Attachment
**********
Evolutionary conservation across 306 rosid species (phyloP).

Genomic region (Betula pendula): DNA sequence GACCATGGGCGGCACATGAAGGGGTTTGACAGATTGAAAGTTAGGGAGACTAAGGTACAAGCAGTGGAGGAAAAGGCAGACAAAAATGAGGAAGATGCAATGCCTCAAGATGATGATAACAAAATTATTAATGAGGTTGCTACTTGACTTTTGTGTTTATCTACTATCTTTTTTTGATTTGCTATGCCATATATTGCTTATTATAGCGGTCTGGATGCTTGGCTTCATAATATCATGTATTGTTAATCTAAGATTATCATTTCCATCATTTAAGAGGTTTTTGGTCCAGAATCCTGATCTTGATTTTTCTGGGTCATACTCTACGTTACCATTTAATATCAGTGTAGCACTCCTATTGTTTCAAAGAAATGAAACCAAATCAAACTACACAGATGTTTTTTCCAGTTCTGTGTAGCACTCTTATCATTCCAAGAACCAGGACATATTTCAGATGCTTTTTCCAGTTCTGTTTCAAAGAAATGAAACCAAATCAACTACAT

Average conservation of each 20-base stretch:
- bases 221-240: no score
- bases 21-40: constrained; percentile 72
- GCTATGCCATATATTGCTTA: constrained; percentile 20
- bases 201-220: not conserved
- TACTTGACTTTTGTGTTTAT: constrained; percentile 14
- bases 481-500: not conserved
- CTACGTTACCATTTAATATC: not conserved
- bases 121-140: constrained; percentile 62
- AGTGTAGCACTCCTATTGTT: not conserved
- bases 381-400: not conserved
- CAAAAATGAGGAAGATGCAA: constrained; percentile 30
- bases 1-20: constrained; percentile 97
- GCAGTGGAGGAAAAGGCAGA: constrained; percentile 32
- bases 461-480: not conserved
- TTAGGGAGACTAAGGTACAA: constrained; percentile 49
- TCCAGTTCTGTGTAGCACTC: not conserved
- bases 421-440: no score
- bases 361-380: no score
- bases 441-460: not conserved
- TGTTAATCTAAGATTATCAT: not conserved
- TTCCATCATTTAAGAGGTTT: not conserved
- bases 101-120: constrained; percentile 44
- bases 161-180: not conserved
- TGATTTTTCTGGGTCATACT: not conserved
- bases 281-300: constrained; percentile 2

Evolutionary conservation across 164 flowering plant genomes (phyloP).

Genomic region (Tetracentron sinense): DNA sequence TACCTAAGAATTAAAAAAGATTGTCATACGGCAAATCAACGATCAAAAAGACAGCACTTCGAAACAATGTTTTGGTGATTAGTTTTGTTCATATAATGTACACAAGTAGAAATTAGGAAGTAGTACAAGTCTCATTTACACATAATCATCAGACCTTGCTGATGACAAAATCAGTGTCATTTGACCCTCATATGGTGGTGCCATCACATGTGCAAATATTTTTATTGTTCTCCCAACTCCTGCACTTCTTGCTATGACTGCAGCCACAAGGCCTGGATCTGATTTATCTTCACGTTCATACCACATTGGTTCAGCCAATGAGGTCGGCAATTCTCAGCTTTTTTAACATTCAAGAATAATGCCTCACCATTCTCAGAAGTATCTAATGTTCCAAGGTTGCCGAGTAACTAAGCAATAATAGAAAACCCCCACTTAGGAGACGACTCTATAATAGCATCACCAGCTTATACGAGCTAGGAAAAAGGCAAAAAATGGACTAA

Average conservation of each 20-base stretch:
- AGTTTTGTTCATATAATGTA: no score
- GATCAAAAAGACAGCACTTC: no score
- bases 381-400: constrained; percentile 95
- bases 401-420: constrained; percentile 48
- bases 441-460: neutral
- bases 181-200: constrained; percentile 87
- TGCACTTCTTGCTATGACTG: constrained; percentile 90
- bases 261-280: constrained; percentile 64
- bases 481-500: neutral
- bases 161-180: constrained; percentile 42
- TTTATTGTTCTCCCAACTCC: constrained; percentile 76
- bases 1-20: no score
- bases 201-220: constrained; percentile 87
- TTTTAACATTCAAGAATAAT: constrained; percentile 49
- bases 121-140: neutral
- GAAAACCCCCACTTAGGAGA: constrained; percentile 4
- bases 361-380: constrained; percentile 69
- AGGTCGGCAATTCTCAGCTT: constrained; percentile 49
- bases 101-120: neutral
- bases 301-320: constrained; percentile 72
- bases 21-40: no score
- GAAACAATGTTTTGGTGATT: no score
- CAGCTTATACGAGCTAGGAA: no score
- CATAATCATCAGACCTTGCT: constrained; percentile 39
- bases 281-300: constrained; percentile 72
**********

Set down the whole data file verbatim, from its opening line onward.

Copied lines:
Evolutionary conservation across 306 rosid species (phyloP).

Genomic region (Betula pendula): DNA sequence GACCATGGGCGGCACATGAAGGGGTTTGACAGATTGAAAGTTAGGGAGACTAAGGTACAAGCAGTGGAGGAAAAGGCAGACAAAAATGAGGAAGATGCAATGCCTCAAGATGATGATAACAAAATTATTAATGAGGTTGCTACTTGACTTTTGTGTTTATCTACTATCTTTTTTTGATTTGCTATGCCATATATTGCTTATTATAGCGGTCTGGATGCTTGGCTTCATAATATCATGTATTGTTAATCTAAGATTATCATTTCCATCATTTAAGAGGTTTTTGGTCCAGAATCCTGATCTTGATTTTTCTGGGTCATACTCTACGTTACCATTTAATATCAGTGTAGCACTCCTATTGTTTCAAAGAAATGAAACCAAATCAAACTACACAGATGTTTTTTCCAGTTCTGTGTAGCACTCTTATCATTCCAAGAACCAGGACATATTTCAGATGCTTTTTCCAGTTCTGTTTCAAAGAAATGAAACCAAATCAACTACAT

Average conservation of each 20-base stretch:
- bases 221-240: no score
- bases 21-40: constrained; percentile 72
- GCTATGCCATATATTGCTTA: constrained; percentile 20
- bases 201-220: not conserved
- TACTTGACTTTTGTGTTTAT: constrained; percentile 14
- bases 481-500: not conserved
- CTACGTTACCATTTAATATC: not conserved
- bases 121-140: constrained; percentile 62
- AGTGTAGCACTCCTATTGTT: not conserved
- bases 381-400: not conserved
- CAAAAATGAGGAAGATGCAA: constrained; percentile 30
- bases 1-20: constrained; percentile 97
- GCAGTGGAGGAAAAGGCAGA: constrained; percentile 32
- bases 461-480: not conserved
- TTAGGGAGACTAAGGTACAA: constrained; percentile 49
- TCCAGTTCTGTGTAGCACTC: not conserved
- bases 421-440: no score
- bases 361-380: no score
- bases 441-460: not conserved
- TGTTAATCTAAGATTATCAT: not conserved
- TTCCATCATTTAAGAGGTTT: not conserved
- bases 101-120: constrained; percentile 44
- bases 161-180: not conserved
- TGATTTTTCTGGGTCATACT: not conserved
- bases 281-300: constrained; percentile 2

Evolutionary conservation across 164 flowering plant genomes (phyloP).

Genomic region (Tetracentron sinense): DNA sequence TACCTAAGAATTAAAAAAGATTGTCATACGGCAAATCAACGATCAAAAAGACAGCACTTCGAAACAATGTTTTGGTGATTAGTTTTGTTCATATAATGTACACAAGTAGAAATTAGGAAGTAGTACAAGTCTCATTTACACATAATCATCAGACCTTGCTGATGACAAAATCAGTGTCATTTGACCCTCATATGGTGGTGCCATCACATGTGCAAATATTTTTATTGTTCTCCCAACTCCTGCACTTCTTGCTATGACTGCAGCCACAAGGCCTGGATCTGATTTATCTTCACGTTCATACCACATTGGTTCAGCCAATGAGGTCGGCAATTCTCAGCTTTTTTAACATTCAAGAATAATGCCTCACCATTCTCAGAAGTATCTAATGTTCCAAGGTTGCCGAGTAACTAAGCAATAATAGAAAACCCCCACTTAGGAGACGACTCTATAATAGCATCACCAGCTTATACGAGCTAGGAAAAAGGCAAAAAATGGACTAA

Average conservation of each 20-base stretch:
- AGTTTTGTTCATATAATGTA: no score
- GATCAAAAAGACAGCACTTC: no score
- bases 381-400: constrained; percentile 95
- bases 401-420: constrained; percentile 48
- bases 441-460: neutral
- bases 181-200: constrained; percentile 87
- TGCACTTCTTGCTATGACTG: constrained; percentile 90
- bases 261-280: constrained; percentile 64
- bases 481-500: neutral
- bases 161-180: constrained; percentile 42
- TTTATTGTTCTCCCAACTCC: constrained; percentile 76
- bases 1-20: no score
- bases 201-220: constrained; percentile 87
- TTTTAACATTCAAGAATAAT: constrained; percentile 49
- bases 121-140: neutral
- GAAAACCCCCACTTAGGAGA: constrained; percentile 4
- bases 361-380: constrained; percentile 69
- AGGTCGGCAATTCTCAGCTT: constrained; percentile 49
- bases 101-120: neutral
- bases 301-320: constrained; percentile 72
- bases 21-40: no score
- GAAACAATGTTTTGGTGATT: no score
- CAGCTTATACGAGCTAGGAA: no score
- CATAATCATCAGACCTTGCT: constrained; percentile 39
- bases 281-300: constrained; percentile 72